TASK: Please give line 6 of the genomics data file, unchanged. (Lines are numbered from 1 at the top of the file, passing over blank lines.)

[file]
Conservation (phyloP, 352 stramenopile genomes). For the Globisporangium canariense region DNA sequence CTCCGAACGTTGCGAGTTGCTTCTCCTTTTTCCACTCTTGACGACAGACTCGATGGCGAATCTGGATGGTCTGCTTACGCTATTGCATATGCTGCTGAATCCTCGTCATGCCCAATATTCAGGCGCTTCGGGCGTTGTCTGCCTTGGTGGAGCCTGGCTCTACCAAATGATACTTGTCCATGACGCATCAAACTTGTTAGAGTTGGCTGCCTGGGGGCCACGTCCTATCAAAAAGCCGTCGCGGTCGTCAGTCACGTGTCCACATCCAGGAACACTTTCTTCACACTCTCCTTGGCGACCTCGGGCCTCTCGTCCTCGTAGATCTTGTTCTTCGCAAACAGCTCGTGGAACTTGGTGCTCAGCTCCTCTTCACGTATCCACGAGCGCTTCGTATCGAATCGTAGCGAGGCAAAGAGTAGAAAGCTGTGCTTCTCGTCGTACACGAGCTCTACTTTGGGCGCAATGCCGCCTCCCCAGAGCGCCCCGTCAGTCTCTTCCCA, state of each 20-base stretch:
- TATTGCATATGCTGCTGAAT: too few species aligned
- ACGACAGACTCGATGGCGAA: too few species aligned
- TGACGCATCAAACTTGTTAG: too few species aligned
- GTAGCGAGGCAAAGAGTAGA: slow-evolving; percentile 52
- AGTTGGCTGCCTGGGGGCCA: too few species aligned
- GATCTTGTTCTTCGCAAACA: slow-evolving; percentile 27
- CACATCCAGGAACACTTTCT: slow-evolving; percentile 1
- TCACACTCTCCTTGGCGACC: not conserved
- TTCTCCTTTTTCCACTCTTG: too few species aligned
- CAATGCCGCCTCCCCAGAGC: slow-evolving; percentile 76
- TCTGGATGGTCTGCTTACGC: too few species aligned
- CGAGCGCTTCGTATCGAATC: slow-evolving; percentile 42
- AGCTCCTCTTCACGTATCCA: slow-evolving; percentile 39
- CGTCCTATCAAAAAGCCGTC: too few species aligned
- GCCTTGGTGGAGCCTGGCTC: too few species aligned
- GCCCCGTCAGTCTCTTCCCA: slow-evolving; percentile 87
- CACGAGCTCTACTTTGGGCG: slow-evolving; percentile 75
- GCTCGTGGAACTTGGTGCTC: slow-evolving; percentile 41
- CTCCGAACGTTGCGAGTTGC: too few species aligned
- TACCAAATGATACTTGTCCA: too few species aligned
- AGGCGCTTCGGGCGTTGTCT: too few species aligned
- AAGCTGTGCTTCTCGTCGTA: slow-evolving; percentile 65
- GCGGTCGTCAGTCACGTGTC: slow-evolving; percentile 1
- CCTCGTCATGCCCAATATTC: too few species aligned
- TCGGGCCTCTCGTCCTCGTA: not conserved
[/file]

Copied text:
- AGTTGGCTGCCTGGGGGCCA: too few species aligned